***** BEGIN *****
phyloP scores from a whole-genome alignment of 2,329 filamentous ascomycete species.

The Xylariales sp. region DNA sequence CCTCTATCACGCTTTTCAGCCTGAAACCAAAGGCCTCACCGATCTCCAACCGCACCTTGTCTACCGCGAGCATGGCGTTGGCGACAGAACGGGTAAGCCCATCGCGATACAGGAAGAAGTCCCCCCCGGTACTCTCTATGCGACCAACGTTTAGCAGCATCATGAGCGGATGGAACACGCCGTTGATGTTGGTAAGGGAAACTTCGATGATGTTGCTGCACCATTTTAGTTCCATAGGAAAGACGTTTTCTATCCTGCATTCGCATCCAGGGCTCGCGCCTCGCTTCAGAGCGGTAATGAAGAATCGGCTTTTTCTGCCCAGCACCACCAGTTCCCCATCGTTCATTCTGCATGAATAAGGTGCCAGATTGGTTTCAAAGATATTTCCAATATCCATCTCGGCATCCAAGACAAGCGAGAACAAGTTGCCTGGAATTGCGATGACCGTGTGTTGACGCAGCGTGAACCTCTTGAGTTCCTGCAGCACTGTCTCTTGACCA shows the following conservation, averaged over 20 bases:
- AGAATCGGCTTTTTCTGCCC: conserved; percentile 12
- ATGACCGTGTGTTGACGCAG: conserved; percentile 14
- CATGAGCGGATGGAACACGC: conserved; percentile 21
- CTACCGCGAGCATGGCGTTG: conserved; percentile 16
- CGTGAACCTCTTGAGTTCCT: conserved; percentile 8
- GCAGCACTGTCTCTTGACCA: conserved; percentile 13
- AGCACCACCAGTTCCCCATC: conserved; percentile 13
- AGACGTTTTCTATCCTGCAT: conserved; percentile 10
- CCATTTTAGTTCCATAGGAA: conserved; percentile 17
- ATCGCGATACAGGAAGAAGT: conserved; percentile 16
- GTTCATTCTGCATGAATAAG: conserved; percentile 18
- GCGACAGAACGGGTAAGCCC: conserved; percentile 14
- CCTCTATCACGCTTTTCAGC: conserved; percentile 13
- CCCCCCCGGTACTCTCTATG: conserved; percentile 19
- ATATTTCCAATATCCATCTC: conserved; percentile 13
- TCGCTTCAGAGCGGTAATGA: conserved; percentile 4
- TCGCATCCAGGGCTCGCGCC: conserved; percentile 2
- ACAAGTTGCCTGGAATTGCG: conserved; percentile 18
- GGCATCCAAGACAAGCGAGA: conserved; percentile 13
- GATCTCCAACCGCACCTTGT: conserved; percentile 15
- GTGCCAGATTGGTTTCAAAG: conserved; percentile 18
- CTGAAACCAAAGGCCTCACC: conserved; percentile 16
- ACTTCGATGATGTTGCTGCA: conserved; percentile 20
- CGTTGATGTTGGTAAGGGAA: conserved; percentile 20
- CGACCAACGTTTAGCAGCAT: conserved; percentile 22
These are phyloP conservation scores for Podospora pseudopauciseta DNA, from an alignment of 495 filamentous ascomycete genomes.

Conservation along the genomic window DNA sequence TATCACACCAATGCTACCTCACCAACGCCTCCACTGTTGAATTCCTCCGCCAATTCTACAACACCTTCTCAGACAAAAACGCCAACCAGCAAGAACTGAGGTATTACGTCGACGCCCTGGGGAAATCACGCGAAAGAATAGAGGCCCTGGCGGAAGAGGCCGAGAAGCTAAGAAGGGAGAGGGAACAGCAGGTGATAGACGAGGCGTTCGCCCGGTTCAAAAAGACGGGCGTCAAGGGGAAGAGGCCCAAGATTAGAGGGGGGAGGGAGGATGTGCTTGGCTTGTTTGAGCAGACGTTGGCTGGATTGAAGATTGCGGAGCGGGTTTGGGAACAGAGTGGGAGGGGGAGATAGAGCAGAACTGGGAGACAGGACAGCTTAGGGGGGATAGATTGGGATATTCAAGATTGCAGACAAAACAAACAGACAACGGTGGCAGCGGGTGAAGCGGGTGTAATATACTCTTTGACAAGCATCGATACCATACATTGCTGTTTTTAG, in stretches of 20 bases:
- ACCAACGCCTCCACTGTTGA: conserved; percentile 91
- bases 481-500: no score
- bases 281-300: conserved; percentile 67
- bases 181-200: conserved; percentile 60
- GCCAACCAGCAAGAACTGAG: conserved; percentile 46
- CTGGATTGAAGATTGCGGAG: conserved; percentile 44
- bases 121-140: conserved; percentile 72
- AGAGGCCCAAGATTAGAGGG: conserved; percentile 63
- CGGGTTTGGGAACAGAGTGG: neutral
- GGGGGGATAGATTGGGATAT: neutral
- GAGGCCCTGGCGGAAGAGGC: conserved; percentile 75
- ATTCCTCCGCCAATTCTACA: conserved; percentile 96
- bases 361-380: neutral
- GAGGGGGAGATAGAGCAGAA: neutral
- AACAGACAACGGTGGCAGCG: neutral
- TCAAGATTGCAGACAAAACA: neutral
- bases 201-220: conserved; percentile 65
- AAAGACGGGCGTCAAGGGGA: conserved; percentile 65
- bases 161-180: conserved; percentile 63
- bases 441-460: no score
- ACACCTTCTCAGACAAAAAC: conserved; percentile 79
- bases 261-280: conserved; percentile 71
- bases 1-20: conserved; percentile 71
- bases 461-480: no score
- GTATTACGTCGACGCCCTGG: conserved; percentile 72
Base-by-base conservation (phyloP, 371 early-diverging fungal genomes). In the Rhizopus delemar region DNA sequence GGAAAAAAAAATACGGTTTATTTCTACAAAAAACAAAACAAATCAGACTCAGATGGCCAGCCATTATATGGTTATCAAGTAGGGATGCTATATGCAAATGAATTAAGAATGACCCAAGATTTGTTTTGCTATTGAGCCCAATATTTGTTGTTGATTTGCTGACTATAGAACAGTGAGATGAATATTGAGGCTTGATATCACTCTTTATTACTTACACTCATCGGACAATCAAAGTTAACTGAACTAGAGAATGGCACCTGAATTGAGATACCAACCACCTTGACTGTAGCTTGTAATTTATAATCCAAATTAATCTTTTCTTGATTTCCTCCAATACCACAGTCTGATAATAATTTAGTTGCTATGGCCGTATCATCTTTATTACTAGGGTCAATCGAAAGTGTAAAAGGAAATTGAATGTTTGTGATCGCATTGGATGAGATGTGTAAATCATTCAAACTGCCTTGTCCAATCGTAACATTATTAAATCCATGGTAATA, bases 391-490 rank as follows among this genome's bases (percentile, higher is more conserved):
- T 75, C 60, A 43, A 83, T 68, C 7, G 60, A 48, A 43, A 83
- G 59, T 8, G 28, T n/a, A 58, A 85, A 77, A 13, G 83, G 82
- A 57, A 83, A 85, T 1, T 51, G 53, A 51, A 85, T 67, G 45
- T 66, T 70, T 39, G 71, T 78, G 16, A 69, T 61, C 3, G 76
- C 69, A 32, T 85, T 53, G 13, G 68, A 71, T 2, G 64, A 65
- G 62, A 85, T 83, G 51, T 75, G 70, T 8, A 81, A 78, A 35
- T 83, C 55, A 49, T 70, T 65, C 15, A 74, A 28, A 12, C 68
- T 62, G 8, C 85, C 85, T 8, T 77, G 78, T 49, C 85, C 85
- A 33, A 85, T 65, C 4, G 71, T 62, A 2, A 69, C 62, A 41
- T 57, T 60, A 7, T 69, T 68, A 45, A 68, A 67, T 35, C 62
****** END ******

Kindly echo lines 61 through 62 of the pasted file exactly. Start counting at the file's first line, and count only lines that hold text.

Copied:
- G 62, A 85, T 83, G 51, T 75, G 70, T 8, A 81, A 78, A 35
- T 83, C 55, A 49, T 70, T 65, C 15, A 74, A 28, A 12, C 68